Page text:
Literary Jottings

Station Eleven

I was so very sad to hear that Discworld author Terry Pratchett died this week. And I’m definitely not the only one as the Internet is swamped with tributes from readers and fellow writers for Pratchett. As Pratchett himself wrote, “No one is actually dead until the ripples they cause in the world fade away.” Rest in Peace, Sir Pratchett.

P.S. I love this: folks have begun a petition at, asking Death to bring back Terry Pratchett. If nothing else, this alone shows just how much Pratchett is loved and will be missed.

I was intrigued to hear of Book Stops, a free community library that operates out of bus stops. One just opened here in Perth where bus commuters can ‘check out’ the books available at certain bus stops. I think that’s such a great idea! Who has not been bored sitting at a bus stop waiting for a bus or on a particularly long bus journey? And it’s all part of a wider book-sharing scheme known as Book Crossing, where you can borrow books or donate a book and even track its journey in the wide world beyond.

I’ve written about how much I loved Emily St John Mandel’s Station Eleven, a beautiful novel about a group of travelling actors and musicians who wander from outpost to outpost in a post-apocalyptic world where there is no electricity. And the kudos for Station Eleven haven’t stopped flowing in with none other than George RR Martin now naming the book his top pick of 2014 reads. I couldn’t agree more.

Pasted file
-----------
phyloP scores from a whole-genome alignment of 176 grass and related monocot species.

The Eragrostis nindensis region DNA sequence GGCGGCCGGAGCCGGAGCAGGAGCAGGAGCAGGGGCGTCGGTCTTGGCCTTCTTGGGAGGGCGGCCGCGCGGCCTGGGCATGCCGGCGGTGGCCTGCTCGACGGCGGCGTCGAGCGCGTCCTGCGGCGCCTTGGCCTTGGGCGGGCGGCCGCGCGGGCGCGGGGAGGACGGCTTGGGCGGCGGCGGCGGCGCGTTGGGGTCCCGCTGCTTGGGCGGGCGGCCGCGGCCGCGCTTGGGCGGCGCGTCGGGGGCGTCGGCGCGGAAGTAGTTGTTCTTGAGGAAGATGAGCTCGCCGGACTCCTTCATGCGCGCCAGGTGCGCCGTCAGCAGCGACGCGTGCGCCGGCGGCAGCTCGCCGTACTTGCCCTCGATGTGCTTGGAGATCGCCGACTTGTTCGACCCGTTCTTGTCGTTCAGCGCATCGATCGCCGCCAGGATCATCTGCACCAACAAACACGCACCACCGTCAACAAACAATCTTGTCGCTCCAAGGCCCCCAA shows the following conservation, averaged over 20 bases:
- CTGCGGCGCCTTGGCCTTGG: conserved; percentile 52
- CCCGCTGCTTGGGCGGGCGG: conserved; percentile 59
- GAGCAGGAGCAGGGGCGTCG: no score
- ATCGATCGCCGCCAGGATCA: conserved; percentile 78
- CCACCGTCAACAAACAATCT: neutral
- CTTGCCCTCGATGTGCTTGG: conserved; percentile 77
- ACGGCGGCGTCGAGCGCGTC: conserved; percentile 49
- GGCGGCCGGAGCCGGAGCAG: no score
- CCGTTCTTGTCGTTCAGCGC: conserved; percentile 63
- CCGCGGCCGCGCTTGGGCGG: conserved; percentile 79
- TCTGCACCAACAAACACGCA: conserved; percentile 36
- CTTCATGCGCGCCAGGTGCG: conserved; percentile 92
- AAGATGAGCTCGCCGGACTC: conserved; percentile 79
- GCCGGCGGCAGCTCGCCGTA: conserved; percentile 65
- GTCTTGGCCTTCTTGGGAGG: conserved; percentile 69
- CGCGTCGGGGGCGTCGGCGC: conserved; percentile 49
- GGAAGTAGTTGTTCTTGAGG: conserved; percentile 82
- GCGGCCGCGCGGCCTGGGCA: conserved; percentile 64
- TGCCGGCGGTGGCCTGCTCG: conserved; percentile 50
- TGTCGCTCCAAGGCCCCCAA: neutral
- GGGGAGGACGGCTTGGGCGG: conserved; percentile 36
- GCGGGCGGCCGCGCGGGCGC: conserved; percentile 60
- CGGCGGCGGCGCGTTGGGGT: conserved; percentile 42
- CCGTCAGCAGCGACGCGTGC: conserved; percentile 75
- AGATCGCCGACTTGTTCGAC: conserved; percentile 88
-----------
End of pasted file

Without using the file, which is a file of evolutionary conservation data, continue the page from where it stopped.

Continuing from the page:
I first heard about The Girl in the Red Coat when Kazuo Ishiguro mentioned that his wife has been at him constantly to read the book. Now I can’t stop hearing about it from other sources. I have to admit, I’m a little askance of the recent flood of ‘Girl’ titles – Gone Girl, The Girl on a Train, etc, but I’m a little intrigued by Girl in the Red Coat, particularly by reviewers commenting on the elements of fairytales such as Little Red Riding Hood subtly woven into the book.

Meanwhile, Ishiguro himself is generating a huge buzz and various responses to his latest book, The Buried Giant (Review coming up on this at the end of the month), including an accusation from Ursula Le Guin of genre snobbery after Ishiguro’s reluctance to label the book as fantasy. Personally, I like the idea of a book that encompasses more than one genre and, label-wise, is hard to define; yet I do agree with Le Guin that people shouldn’t necessarily be afraid of calling their work fantasy. I love fantasy!

The State of Alabama has declared it found no evidence of financial fraud in its investigation into whether To Kill a Mockingbird author Harper Lee is being exploited and/or abused over the publication of her book, Go Set A Watchman. This is a relief to know.

If you ever want to be part of a book club but don’t relish the idea of setting out cheese and crackers once a month or have tried starting a book club only to find that everyone keeps cancelling on you whenever a meeting rolls around, this is the book club for you. The Book Hunter was founded by Melanie Frances and she will mail you a newly released book to you each month for your literary enjoyment. Now that’s something to look forward to in the post.


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